Looking at the xml above, the target of the measure is the IncidentDimension and the specific property is “IncidentsPastTargetResolutionTime”. This is the custom property that was defined in the Named Calculation above. Custom Measures may target either native or calculated properties in the dimension.
Finally, the measure type is defined to be a sum. Possible values for a measure type include Sum and Count. At this time because of performance considerations, Distinct Count measure types are not allowed.
Name of the measure
The ManyToManyRelationship allows the cube designer to add custom many-to-many dimensions to the cube, enabling advanced analytic scenarios. Defining many-to-many relationships is out of the scope of this blog post, but the user is strongly encouraged to read and understand about this relatively new concept and its many benefits. The following link is very helpful for introducing these concepts to a novice user: The Many-To-Many Revolution
During cube deployment, we automatically add many-to-many dimensions to the cube for all "one-hop" relationships without any needed user guidance. We do not, however, add many-to-many dimensions for cascading (multi-hop) relationships because of the exponential increase of possible relationships that could be added. Adding all these relationships can have a significant performance hit when browsing the cube, since the aggregations of many-to-many relationships are generally not calculated during processing and the joins will be evaluated while browsing the cube If the user desires a specific cascading many-to-many relationship, they can define one using this MP element and it will be be added accordingly to the cube. Conversely, they can overwrite an automatically generated many-to-many relationship to use a different intermediate measure group in instances where multiple intermediate groups exist (we automatically take the first one encountered in those cases). An example of a many-to-many relationship MP element is given below:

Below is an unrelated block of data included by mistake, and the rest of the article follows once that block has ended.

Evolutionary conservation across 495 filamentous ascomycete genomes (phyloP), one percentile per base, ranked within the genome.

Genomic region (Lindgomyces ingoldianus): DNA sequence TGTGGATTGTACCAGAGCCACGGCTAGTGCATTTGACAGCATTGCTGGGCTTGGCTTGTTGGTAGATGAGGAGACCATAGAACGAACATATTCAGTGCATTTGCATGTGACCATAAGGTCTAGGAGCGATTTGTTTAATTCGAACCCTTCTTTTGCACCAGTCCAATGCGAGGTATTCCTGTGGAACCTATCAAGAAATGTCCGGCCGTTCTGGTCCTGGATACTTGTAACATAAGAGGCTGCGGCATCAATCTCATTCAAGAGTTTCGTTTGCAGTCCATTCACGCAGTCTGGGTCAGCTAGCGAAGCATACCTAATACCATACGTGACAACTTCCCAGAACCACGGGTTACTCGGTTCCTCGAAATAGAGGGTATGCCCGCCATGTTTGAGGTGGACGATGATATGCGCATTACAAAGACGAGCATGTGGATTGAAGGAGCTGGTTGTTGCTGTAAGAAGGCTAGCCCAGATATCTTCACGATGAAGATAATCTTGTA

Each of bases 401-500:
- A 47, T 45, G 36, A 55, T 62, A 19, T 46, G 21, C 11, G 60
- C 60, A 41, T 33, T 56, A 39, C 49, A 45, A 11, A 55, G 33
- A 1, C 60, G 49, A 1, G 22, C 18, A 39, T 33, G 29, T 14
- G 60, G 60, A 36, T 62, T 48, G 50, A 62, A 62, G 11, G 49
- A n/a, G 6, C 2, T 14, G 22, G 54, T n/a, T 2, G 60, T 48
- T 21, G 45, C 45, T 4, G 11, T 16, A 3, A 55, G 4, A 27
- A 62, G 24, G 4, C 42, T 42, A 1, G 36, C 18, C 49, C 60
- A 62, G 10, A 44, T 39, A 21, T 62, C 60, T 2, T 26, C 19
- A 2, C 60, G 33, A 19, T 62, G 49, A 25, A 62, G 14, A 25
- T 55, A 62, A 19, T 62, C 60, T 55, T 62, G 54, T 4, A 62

<ManyToManyRelationship CubeDimension="ServiceDim" TargetMeasureGroup="AlertAboutConfigItem" IntermediateMeasureGroup="ServiceContainsConfigItem" />
Name of the many-to-many cube dimension
The target measure group to create the many-to-many relationship
The intermediate measure group to create the many-to-many relationship